Alice (steam tug 1897)

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Alice (steam tug built 1897) circa 1925.jpeg
Alice operating as steam tug, sometime between 1921 and 1930.
Name: Alice (1897-1941; Simon Foss (1941-1963)
Route: Puget Sound, Alaska
Completed: 1897; rebuilt 1930
Out of service: 1963
Fate: Purchased by marine historian and beached at Olympia
Notes: Currently docked at Lovric's Sea Craft in Anacortes, Washington
General characteristics
Type: inland steamboat; rebuilt as steam then diesel tug
Tonnage: 55 gross tons (as built)[1]
Length: 65 ft (19.81 m)[1]
Installed power: steam engine; after 1930 135 hp (101 kW) diesel engine.
Crew: Mark Hargett, Gina Curwick

Alice was a Puget Sound steam passenger ship built in 1897. Alice was later rebuilt into a steam tug, and later converted to diesel power and renamed Simon Foss. As a tug, the vessel was in service until 1963. This vessel should not be confused with the similarly designed vessel Alice, built in 1892, which later became Foss 18.


Alice was built at Tacoma, Washington for Capt. Bradford, who then put the vessel on the route between Tacoma and North Bay. Alice replaced the steamer Susie on the run, with Susie then being sold to a Fairhaven concern, Franco-American Canning Company, for use as a cannery tender.[1]

In 1900, Bradford sold Alice to the Petersberg Packing Co. and Alice was transferred north to Alaska, where the vessel served for over 20 years.[1] In 1902, Alice was rebuilt as a cannery tender and put into operation purchased out of Juneau by the Todd Packing Co.[1][2] Alice was then returned to Puget Sound, and served as a steam tug for Delta V. Smyth Towing Company.


In 1930, Delta V. Smyth did an extensive rebuild of the Alice at Olympia, Washington, and converted the vessel to diesel power. The installed engine was rated at 135 horsepower (101 kW).[1]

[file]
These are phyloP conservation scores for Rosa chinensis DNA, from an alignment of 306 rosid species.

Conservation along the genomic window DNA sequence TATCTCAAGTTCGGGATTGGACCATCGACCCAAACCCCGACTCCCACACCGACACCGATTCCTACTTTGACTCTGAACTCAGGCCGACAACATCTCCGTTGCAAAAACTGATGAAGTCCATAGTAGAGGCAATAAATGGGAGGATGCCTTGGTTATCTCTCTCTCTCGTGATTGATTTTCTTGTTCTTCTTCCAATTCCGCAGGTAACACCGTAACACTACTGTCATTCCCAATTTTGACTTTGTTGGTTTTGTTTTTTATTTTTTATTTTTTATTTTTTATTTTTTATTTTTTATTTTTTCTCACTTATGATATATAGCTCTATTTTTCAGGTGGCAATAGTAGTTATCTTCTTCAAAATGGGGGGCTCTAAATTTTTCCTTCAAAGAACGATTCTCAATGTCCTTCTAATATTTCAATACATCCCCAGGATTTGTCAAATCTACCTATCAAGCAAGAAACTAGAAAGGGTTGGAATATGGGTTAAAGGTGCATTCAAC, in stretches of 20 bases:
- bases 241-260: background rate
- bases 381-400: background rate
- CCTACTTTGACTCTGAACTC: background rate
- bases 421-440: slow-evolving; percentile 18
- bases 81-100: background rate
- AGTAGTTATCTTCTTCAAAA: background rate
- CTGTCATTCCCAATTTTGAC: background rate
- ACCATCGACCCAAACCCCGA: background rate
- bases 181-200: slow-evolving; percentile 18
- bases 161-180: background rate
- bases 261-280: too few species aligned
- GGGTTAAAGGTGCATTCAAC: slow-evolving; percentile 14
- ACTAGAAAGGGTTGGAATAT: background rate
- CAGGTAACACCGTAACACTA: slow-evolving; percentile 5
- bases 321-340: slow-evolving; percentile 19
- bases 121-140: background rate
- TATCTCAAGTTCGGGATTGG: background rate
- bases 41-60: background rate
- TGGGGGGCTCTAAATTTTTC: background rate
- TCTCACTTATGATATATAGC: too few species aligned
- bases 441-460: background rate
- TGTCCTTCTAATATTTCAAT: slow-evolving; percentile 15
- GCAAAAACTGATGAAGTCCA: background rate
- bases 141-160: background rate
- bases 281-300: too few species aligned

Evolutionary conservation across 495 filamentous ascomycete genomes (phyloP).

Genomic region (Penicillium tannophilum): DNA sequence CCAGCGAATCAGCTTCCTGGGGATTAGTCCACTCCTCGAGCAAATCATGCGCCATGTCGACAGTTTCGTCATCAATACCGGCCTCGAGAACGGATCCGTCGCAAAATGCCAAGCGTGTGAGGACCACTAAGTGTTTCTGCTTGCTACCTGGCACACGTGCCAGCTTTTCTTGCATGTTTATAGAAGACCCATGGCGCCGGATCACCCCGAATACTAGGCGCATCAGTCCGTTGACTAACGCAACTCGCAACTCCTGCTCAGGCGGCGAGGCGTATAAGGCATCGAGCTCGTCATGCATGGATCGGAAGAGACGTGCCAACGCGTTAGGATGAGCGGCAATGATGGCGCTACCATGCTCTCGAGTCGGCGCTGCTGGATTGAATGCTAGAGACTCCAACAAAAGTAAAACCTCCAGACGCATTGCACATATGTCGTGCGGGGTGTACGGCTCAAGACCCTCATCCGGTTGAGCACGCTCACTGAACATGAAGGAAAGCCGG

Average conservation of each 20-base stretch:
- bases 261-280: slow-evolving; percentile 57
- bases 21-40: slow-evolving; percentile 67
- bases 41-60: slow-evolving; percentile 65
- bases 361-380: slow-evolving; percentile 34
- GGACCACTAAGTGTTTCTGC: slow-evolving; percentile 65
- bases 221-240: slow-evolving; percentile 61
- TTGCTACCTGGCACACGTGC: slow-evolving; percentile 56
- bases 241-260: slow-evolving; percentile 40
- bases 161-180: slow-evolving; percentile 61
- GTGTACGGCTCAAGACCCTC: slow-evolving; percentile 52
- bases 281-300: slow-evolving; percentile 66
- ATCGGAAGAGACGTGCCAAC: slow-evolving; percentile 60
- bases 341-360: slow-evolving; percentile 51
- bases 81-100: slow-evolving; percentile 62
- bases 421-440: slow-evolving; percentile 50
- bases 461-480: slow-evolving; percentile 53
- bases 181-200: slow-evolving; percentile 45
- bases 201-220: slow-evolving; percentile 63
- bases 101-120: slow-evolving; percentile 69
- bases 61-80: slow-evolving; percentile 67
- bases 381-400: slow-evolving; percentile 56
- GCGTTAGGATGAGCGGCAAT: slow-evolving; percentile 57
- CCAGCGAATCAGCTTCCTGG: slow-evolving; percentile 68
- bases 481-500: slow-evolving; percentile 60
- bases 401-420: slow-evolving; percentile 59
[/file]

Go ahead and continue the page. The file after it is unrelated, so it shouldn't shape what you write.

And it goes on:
Tugboat Annie race[edit]

In 1932, Alice was featured along with a number of other Puget Sound tugboats in the feature film Tugboat Annie. The film, which was based on a fictionalized version of the life of Thea Foss, starred the then very popular comedic actress Marie Dressler (1865–1934) in the title role. The film required a staged tugboat “race”, which was won by the Peter Foss, under the command of Capt. Arthur Hopstead, to whom Marie Dressler personally presented the Tugboat Annie Trophy. Alice was commanded in the race by Capt. Harold Nelson.[1]

Purchase by Foss[edit]

In 1941, Delta V. Smyth sold Alice to Foss Launch and Tug Co., which renamed the vessel as the Simon Foss. As Simon Foss the vessel remained in active service until 1963.


In 1963 marine historian Gordon R. Newell bought Simon Foss from the Foss concern, and had the vessel beached at Olympia. He changed the name back to Alice and stated that the vessel would be used as “editorial headquarters for the preparation of the Marine History of the Pacific Northwest.[3] Alice was then purchased by the Hargitt family and moved to Anacortes, Washington where she is currently gathering the funding to be restored to her former glory.


  1. ^ a b c d e f g McCurdy Marine History, at 20, 82, 402, 424, 491, and 678.
  2. ^ Newell, Pacific Tugboats, at 28 and 190.
  3. ^ Newell, ed. H.W. McCurdy Marine History of the Pacific Northwest, at page 678.


  • Newell, Gordon R., ed., H.W. McCurdy Marine History of the Pacific Northwest, Superior Publishing Co., Seattle, WA (1966)
  • Newell, Gordon R., Pacific Tugboats, Superior Publishing, Co., Seattle, WA 1957
  • Newell, Gordon R., Ships of the Inland Sea, Superior Publishing Co., Seattle, WA (2nd Ed. 1960)

Seattle tugboats